Some light in the darkness that is Gaming news right now
gaming is SO IMPORTANT for so many disabled people (myself included). There’s not many hobbies that have the range of interactivity and engagement that gaming has, while still being something someone can do with little movement or motor control.
I’ve met a few people who were very disapproving of my gaming hobby (was literally told to “go read a book” in a snooty way by one of them) and it frustrates heck out of me that they can’t see how important and fun gaming can be. Gaming isn’t passive like a lot of other hobbies recommended for disabled folks. Gaming is something to get pumped about and something that you can get better at! You can improve your gaming skills and feel accomplished!
if it weren’t for video games I would be a much, much more unhappy and unfulfilled person.
This is why its SO important to make gaming accessible to disabled people.
This new ‘trend’ of strobing when hit [Destiny/Assassins’ Creed to name a few] is very detrimental to anyone with a seizure disorder that is effected by strobing. A lot of people with motor disorders often have visual disorders too.
Developers really need to make flashy visual effects optional or toggled on/off in menus; not left as a fixed point.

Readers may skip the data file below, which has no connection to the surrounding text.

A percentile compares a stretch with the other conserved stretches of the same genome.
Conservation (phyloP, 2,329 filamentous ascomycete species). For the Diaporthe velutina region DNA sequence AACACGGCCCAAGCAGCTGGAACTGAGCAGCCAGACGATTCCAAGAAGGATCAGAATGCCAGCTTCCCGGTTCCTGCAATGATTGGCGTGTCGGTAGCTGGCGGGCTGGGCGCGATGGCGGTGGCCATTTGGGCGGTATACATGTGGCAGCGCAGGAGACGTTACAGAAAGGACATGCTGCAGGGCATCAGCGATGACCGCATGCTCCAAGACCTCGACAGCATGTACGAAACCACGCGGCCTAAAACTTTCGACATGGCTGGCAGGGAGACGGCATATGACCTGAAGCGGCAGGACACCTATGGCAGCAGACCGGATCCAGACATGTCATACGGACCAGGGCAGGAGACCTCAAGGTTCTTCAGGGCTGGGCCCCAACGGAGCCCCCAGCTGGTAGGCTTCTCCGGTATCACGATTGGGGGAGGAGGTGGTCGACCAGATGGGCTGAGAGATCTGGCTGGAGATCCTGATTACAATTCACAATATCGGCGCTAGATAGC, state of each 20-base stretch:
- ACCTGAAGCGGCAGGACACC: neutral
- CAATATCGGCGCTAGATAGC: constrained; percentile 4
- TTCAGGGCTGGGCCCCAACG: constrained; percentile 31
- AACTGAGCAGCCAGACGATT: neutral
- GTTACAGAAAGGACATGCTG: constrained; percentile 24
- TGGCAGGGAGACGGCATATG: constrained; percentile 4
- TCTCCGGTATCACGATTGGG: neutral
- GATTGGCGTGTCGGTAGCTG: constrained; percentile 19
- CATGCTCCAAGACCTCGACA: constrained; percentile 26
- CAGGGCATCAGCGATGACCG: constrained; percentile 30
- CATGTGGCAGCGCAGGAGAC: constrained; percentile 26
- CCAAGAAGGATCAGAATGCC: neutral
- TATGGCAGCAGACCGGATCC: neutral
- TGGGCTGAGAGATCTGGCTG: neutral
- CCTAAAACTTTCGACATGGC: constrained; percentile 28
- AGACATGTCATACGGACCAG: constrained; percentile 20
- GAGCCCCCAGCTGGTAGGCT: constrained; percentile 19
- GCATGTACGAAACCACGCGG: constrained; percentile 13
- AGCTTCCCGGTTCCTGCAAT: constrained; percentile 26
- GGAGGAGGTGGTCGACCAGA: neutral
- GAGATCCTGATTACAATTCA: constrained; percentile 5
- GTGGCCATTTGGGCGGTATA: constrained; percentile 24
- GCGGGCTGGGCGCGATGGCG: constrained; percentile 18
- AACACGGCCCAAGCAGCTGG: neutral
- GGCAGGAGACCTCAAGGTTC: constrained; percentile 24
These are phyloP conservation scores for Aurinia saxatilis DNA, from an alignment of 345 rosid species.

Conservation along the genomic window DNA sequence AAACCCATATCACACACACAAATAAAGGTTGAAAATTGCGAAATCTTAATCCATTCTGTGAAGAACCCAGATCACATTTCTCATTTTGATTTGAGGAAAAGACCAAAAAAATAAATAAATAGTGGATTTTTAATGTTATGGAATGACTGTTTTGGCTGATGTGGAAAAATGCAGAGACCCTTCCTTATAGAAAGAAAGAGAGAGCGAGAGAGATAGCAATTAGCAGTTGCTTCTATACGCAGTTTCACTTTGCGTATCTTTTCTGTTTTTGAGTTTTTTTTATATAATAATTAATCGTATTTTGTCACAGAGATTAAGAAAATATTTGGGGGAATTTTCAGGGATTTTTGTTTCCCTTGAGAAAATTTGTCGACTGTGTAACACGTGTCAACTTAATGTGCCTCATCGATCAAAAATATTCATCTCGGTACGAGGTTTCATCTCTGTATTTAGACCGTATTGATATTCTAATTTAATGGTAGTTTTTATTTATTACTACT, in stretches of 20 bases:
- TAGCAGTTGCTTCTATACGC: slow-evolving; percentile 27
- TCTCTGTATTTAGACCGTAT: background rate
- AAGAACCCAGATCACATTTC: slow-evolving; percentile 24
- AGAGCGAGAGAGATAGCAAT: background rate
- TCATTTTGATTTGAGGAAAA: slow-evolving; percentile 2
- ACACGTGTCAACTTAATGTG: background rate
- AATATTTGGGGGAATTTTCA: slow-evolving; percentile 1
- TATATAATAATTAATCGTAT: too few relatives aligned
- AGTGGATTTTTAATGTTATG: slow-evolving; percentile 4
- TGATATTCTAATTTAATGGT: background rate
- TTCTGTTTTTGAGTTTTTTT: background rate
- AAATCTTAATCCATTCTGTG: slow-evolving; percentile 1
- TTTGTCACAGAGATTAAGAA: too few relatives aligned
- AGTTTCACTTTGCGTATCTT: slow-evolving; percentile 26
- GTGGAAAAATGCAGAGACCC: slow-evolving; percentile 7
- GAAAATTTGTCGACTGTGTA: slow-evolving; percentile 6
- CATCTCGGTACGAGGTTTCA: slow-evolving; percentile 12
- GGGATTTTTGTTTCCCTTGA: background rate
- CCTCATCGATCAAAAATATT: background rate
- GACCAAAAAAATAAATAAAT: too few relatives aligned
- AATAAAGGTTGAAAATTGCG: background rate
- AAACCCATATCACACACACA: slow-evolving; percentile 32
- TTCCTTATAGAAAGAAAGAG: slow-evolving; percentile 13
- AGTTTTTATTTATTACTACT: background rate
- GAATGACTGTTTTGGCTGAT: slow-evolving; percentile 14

Gaming is SO important to help with my motor skills and comprehension skills and making it inaccessible to some audiences is really detrimental.
^^^Really important commentary
video games are sometimes the only thing that will help keep me sane.
I’m crying : ’ ). Videogames are important for all ages and degrees of abled people. My grandma definitely has kept a somewhat sharp mind since she plays golden sun and pokemon feverishly, though apparently she was stuck at the Sky Pillar in Ruby for two months (arthritis problems).
i just wish we could get more games that relied less on violence and fighting but Diablo fuckin rules and i’m so glad this person found a way to make it work for them.
we need to make sure all the disabled have the tools and support they need to live the lives they want to.
There is a charity called Able Gamers that helps people with varying disabilities and gives them the chance to play video games. They work both with caregivers, gamers themselves and video game developers (both indie and mainstream)to help make video games more accessible on a software level as well as through assistive technology like Ken here is using. I urge everyone to check them out and donate if possible or spread the word about their foundation!